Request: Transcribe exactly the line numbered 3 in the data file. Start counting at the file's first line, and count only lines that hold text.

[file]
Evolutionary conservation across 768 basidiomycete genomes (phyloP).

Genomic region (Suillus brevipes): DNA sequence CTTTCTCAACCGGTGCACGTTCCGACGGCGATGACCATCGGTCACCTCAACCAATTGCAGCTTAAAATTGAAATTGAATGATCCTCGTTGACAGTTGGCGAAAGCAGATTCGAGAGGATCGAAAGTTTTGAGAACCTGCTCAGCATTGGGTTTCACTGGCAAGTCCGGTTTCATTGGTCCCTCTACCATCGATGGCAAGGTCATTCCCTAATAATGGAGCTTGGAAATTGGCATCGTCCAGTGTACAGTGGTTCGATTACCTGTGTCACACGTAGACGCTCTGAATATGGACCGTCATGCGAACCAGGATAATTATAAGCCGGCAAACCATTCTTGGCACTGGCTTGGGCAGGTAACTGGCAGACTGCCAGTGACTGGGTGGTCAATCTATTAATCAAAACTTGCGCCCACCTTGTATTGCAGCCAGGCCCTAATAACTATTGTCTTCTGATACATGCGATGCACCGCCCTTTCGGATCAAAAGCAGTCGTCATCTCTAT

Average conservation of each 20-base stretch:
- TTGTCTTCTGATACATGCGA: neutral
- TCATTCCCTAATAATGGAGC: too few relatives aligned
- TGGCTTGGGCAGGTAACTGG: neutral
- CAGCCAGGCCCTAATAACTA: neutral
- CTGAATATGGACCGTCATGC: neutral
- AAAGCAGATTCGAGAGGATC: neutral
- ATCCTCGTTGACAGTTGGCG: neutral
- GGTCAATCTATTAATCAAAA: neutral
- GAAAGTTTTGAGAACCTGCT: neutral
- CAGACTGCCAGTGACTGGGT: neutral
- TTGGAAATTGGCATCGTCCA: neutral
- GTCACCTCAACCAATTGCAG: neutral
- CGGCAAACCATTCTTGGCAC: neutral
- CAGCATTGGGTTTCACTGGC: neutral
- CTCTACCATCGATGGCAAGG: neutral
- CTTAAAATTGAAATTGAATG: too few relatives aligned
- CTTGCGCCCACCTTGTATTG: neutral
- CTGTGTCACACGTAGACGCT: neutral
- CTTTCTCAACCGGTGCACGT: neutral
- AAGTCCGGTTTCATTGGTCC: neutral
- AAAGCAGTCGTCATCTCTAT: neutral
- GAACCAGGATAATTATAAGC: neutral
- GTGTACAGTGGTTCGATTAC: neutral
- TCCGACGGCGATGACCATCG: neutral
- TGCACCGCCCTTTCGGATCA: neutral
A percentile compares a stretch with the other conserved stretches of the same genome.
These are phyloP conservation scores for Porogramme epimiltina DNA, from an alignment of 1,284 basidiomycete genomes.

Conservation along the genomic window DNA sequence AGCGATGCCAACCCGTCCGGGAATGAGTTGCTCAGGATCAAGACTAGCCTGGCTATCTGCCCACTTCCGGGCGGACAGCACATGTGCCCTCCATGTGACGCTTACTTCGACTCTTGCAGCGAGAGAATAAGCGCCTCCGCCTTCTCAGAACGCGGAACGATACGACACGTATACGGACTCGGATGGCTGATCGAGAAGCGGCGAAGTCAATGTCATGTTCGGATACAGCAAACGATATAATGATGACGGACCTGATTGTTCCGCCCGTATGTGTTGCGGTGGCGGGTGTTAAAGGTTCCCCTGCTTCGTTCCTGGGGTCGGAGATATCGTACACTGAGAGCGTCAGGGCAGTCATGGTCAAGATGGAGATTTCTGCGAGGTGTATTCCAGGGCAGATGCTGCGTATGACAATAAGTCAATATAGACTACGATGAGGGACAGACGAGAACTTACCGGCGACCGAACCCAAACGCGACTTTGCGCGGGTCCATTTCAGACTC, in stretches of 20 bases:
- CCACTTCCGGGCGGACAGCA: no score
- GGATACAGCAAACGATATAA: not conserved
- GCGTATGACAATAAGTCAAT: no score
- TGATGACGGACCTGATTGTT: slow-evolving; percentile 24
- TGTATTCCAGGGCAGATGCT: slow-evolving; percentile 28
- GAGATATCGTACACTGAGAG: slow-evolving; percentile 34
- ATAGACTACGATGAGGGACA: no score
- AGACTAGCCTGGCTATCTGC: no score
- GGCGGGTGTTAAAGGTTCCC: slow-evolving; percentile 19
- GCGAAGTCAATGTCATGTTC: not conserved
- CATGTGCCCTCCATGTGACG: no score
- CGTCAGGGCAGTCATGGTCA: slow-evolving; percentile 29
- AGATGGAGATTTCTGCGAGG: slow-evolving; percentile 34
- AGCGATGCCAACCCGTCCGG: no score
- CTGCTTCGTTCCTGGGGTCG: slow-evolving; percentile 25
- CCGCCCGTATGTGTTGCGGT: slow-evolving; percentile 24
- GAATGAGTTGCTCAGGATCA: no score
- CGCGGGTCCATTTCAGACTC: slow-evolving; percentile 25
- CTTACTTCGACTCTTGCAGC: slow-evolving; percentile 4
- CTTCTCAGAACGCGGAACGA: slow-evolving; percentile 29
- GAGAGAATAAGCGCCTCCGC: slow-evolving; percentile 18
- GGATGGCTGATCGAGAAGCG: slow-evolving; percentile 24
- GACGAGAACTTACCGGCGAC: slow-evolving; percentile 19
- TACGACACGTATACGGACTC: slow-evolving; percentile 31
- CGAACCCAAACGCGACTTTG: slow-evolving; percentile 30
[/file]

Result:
Average conservation of each 20-base stretch: